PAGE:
How Gotham Could Get Good
Five episodes in, the Fox show is a weird, intriguing mess. Here's hoping it gets weirder.
Week to week, Gotham is still trying to figure out its true calling. Is it a hard-boiled detective show about a decent cop trying to survive in a city run by corruption and sin? Is it a dark-but-colorful yarn populated with wacky villains, a program that's in on the joke, a la American Horror Story? Can it possibly pull off being something in between?
Five weeks in, Fox's Batman prequel is a lot of fun to watch and very slickly produced, but part of the fun has been watching its wildly disparate tones crash around; it's harder to figure out if Gotham is built for the long haul. Monday night's episode was a perfect example of the show's inherent problem, as the city was overrun by a drug that gave crazy homeless people super-strength, which the show tried to frame as a shadowy conspiracy engineered by big pharma.
You can't hold Gotham's inherent quandary against it—this show wouldn't exist without the Batman hook, but that's the hardest thing for it to reconcile. We need to check in with Baby Bruce Wayne, and Baby Penguin, and Baby Catwoman, because otherwise why would Fox pay to make the show look this good? And beyond that, how else would we buy into the premise of Gotham City itself? It's a massive, New York-like place run by ruthless mobsters, but also plagued by gimmicky weirdoes. That tension exists in every Batman property, but is unified by the hero himself, both gritty detective and gimmicky uber-weirdo. Gotham's biggest problem, of course, is that it's not allowed to have a Batman.
So instead we have Jim Gordon (Ben McKenzie) and Harvey Bullock (Donal Logue), one a pretty straightforward hero, the other a pretty straightforward anti-hero (although Bullock's low-level corruption often doesn't extend beyond his desire to eat a cart burger rather than do his job). Their love-hate dynamic is beginning to develop but still feels very basic, and is one thing the show could easily fix to make everything more compelling. If the partners got beyond general distrust of each other, their story arcs each week wouldn't begin with the same old setup: Jim wants to investigate a crime, Bullock would rather not.
McKenzie is playing Jim very straight. That's fine—this show needs a straight face among all the insanity. Every week, it has to cut to the increasingly bizarre machinations of Fish Mooney (Jada Pinkett Smith), a demented club owner/mid-level gangster who is plotting some general takeover of Gotham crime. Her plan so far involves recruiting a sexy lounge singer with which to ensnare aging mobster Carmine Falcone (John Doman) and last week featured a dockside fight to the death between her two candidates while Fish looked on like an even colder-blooded Simon Cowell. What Fish is doing doesn't really make sense right now, but Pinkett is playing things big enough to keep things watchable—and the same can be said for a lot of Gotham's cast.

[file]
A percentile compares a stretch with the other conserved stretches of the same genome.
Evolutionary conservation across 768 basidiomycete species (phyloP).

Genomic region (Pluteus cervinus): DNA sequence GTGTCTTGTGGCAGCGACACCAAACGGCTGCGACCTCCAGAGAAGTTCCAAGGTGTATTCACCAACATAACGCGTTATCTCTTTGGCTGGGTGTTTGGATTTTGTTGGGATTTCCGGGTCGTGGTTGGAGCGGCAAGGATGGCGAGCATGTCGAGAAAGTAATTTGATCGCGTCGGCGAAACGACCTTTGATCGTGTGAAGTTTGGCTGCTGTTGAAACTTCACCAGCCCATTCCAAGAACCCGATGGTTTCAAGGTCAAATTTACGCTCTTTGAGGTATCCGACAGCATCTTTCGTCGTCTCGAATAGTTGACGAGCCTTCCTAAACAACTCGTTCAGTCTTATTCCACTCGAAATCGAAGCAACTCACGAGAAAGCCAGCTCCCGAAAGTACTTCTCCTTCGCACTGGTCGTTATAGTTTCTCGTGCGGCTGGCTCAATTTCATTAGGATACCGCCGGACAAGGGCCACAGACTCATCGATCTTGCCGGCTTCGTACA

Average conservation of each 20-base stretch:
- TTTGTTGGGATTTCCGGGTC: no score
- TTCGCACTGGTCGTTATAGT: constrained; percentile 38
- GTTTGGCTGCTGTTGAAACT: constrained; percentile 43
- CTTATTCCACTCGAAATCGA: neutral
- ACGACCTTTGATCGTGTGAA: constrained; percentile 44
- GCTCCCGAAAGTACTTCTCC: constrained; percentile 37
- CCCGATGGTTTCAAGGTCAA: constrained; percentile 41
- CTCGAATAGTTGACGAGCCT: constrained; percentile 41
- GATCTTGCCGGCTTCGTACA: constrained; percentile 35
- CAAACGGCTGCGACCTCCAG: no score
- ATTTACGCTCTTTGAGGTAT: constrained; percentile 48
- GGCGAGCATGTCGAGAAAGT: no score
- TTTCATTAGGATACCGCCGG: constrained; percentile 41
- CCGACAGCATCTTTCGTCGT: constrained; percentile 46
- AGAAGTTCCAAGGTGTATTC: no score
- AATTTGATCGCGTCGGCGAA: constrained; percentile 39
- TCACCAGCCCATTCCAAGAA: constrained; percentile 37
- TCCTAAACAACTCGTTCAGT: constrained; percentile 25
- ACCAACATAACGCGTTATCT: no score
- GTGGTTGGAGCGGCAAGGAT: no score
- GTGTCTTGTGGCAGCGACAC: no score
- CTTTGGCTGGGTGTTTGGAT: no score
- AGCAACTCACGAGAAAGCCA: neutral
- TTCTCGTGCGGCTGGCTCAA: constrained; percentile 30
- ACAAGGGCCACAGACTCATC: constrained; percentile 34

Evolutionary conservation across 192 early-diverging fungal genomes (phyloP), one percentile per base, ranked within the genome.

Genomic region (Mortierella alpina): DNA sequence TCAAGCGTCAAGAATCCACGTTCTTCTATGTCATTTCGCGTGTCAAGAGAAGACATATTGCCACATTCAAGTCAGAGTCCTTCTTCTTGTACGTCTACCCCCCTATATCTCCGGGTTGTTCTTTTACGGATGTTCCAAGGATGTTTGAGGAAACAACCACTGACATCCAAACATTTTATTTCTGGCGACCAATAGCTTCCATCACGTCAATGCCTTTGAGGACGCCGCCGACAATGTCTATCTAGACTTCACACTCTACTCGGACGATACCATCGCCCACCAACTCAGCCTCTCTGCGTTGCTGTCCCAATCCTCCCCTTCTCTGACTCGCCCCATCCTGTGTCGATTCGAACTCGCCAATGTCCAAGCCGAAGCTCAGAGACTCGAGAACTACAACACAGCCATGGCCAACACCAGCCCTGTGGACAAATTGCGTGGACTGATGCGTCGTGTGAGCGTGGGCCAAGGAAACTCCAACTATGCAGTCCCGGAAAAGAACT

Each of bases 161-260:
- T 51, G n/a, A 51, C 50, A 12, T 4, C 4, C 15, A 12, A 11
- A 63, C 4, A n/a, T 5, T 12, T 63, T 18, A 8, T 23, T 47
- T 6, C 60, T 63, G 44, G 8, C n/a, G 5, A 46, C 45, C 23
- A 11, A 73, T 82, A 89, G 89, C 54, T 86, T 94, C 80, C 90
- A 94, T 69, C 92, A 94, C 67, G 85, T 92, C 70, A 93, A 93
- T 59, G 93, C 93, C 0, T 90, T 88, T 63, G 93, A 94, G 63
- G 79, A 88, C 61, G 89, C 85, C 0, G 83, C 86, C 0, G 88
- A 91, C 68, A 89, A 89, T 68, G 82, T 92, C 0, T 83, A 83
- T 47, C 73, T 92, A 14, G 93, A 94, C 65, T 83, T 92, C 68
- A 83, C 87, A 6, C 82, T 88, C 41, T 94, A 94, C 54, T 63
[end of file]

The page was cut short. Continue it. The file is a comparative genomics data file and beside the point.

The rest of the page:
For example, there's relative unknown Robin Lord Taylor as the slippery Penguin, who is a canny operator of the city's crime world and the Gotham PD but occasionally slips into psychotic bouts of murder for no good reason. Or Cory Michael Smith as Edward Nygma, a forensics guy with the police who will pop his head in about once an episode until someone drops the word "riddle." This is when Gotham's prequel problems almost become too much to bear.
But I still prefer that wackiness to more serious attempts at drama. A blow-up between Jim and his fiancée Barbara (Erin Richards) over her past relationship with a woman was risible; similarly, this week's episode tried to connect an outbreak of criminal activity connected to super-drug "Venom" to boardroom corruption at Wayne Enterprises. Realism, essentially, is not this show's friend.
You can understand the impulse to stop Gotham from becoming a reinvention of ‘60s Batman camp. The show can even have a villain who executes people by tying them to balloons (this happened in the third episode, and his name was Balloonman, and it was beautiful) without completely losing credibility. There's a sense of humor here, and a sense of humor has been sorely lacking in even the best Batman projects since Christopher Nolan updated the Caped Crusader for the 21st century. But Gotham needs to lean into that a little more. Give Jim Gordon a little more bite, give Bullock a little more of a skewed perspective, and make the struggle between the Penguin and Fish Mooney our major mob conflict.
The reason I'm still watching Gotham is that everything seems to be proceeding in that positive direction. I liked Gordon and Bullock bantering about the burgers this week, even though their chemistry was sidelined for the rest of the episode. The mob war between Falcone and his rival Sal Maroni (David Zayas) so far seems like a red herring as Fish and the Penguin build up their respective strategies. And even when a villain-of-the-week plot is unsophisticated, like the purveyor of Venom, there's enough goofiness to forgive any lapses in writing. Gotham remains tonally wild, and I hope it embraces that wildness and refines its voice. But honestly, being wild in any way is a net positive in today's drab network TV landscape. I'll match any complaint about the Penguin's improbable skill for survival or Fish Mooney's goofball monologues by pointing at every dull CBS crime show. Give me comic-book cops and robbers over bland ones any day.